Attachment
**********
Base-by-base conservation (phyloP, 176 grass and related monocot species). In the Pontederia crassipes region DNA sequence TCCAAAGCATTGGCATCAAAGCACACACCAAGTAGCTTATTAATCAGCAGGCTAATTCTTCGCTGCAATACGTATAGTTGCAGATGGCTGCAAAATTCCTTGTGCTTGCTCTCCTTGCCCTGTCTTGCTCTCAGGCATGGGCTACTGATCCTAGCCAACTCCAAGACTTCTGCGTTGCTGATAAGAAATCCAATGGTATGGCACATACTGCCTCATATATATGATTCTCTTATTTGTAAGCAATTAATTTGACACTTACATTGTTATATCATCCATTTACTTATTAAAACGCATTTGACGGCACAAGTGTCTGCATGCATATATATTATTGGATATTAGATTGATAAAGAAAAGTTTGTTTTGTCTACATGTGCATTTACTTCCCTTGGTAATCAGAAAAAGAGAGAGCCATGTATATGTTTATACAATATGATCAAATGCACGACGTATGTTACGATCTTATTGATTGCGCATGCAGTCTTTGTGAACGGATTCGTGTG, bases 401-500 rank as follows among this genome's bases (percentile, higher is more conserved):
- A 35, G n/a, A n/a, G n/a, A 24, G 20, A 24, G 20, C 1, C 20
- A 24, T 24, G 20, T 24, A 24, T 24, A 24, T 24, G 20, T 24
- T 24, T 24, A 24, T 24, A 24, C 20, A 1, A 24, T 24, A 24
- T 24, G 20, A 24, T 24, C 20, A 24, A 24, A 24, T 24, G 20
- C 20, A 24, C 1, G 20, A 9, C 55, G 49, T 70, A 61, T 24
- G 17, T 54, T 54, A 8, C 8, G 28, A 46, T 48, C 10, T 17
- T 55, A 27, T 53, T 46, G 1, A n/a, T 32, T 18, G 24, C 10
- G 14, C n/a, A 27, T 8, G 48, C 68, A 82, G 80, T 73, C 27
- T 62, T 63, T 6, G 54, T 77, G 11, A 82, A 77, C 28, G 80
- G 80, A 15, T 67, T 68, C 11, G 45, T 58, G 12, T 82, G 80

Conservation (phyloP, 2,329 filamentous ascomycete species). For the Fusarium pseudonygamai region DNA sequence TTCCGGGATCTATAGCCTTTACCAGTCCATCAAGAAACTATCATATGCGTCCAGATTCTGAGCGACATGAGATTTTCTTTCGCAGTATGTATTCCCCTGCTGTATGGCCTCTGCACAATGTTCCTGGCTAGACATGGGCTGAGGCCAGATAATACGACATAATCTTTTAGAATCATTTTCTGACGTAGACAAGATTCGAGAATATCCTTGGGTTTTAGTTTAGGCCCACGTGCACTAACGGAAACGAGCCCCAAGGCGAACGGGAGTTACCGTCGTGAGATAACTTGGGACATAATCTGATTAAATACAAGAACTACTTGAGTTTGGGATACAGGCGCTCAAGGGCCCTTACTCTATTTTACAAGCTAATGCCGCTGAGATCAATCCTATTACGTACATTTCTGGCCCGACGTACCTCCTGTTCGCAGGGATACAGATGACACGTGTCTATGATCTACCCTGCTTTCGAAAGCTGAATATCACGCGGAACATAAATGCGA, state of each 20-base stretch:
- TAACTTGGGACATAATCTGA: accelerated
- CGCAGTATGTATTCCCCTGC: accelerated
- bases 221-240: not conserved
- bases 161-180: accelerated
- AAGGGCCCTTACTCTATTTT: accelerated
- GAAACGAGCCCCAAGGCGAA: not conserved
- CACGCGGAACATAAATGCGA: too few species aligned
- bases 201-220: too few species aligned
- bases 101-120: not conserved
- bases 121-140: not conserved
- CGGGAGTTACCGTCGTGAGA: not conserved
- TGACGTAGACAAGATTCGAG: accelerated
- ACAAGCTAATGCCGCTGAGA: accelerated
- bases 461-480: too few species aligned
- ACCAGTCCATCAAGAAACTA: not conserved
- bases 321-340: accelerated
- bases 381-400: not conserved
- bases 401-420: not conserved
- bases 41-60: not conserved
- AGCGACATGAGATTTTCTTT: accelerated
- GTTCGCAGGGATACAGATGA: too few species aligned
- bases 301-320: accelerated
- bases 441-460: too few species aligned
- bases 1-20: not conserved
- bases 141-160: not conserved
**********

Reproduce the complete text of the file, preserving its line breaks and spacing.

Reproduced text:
Base-by-base conservation (phyloP, 176 grass and related monocot species). In the Pontederia crassipes region DNA sequence TCCAAAGCATTGGCATCAAAGCACACACCAAGTAGCTTATTAATCAGCAGGCTAATTCTTCGCTGCAATACGTATAGTTGCAGATGGCTGCAAAATTCCTTGTGCTTGCTCTCCTTGCCCTGTCTTGCTCTCAGGCATGGGCTACTGATCCTAGCCAACTCCAAGACTTCTGCGTTGCTGATAAGAAATCCAATGGTATGGCACATACTGCCTCATATATATGATTCTCTTATTTGTAAGCAATTAATTTGACACTTACATTGTTATATCATCCATTTACTTATTAAAACGCATTTGACGGCACAAGTGTCTGCATGCATATATATTATTGGATATTAGATTGATAAAGAAAAGTTTGTTTTGTCTACATGTGCATTTACTTCCCTTGGTAATCAGAAAAAGAGAGAGCCATGTATATGTTTATACAATATGATCAAATGCACGACGTATGTTACGATCTTATTGATTGCGCATGCAGTCTTTGTGAACGGATTCGTGTG, bases 401-500 rank as follows among this genome's bases (percentile, higher is more conserved):
- A 35, G n/a, A n/a, G n/a, A 24, G 20, A 24, G 20, C 1, C 20
- A 24, T 24, G 20, T 24, A 24, T 24, A 24, T 24, G 20, T 24
- T 24, T 24, A 24, T 24, A 24, C 20, A 1, A 24, T 24, A 24
- T 24, G 20, A 24, T 24, C 20, A 24, A 24, A 24, T 24, G 20
- C 20, A 24, C 1, G 20, A 9, C 55, G 49, T 70, A 61, T 24
- G 17, T 54, T 54, A 8, C 8, G 28, A 46, T 48, C 10, T 17
- T 55, A 27, T 53, T 46, G 1, A n/a, T 32, T 18, G 24, C 10
- G 14, C n/a, A 27, T 8, G 48, C 68, A 82, G 80, T 73, C 27
- T 62, T 63, T 6, G 54, T 77, G 11, A 82, A 77, C 28, G 80
- G 80, A 15, T 67, T 68, C 11, G 45, T 58, G 12, T 82, G 80

Conservation (phyloP, 2,329 filamentous ascomycete species). For the Fusarium pseudonygamai region DNA sequence TTCCGGGATCTATAGCCTTTACCAGTCCATCAAGAAACTATCATATGCGTCCAGATTCTGAGCGACATGAGATTTTCTTTCGCAGTATGTATTCCCCTGCTGTATGGCCTCTGCACAATGTTCCTGGCTAGACATGGGCTGAGGCCAGATAATACGACATAATCTTTTAGAATCATTTTCTGACGTAGACAAGATTCGAGAATATCCTTGGGTTTTAGTTTAGGCCCACGTGCACTAACGGAAACGAGCCCCAAGGCGAACGGGAGTTACCGTCGTGAGATAACTTGGGACATAATCTGATTAAATACAAGAACTACTTGAGTTTGGGATACAGGCGCTCAAGGGCCCTTACTCTATTTTACAAGCTAATGCCGCTGAGATCAATCCTATTACGTACATTTCTGGCCCGACGTACCTCCTGTTCGCAGGGATACAGATGACACGTGTCTATGATCTACCCTGCTTTCGAAAGCTGAATATCACGCGGAACATAAATGCGA, state of each 20-base stretch:
- TAACTTGGGACATAATCTGA: accelerated
- CGCAGTATGTATTCCCCTGC: accelerated
- bases 221-240: not conserved
- bases 161-180: accelerated
- AAGGGCCCTTACTCTATTTT: accelerated
- GAAACGAGCCCCAAGGCGAA: not conserved
- CACGCGGAACATAAATGCGA: too few species aligned
- bases 201-220: too few species aligned
- bases 101-120: not conserved
- bases 121-140: not conserved
- CGGGAGTTACCGTCGTGAGA: not conserved
- TGACGTAGACAAGATTCGAG: accelerated
- ACAAGCTAATGCCGCTGAGA: accelerated
- bases 461-480: too few species aligned
- ACCAGTCCATCAAGAAACTA: not conserved
- bases 321-340: accelerated
- bases 381-400: not conserved
- bases 401-420: not conserved
- bases 41-60: not conserved
- AGCGACATGAGATTTTCTTT: accelerated
- GTTCGCAGGGATACAGATGA: too few species aligned
- bases 301-320: accelerated
- bases 441-460: too few species aligned
- bases 1-20: not conserved
- bases 141-160: not conserved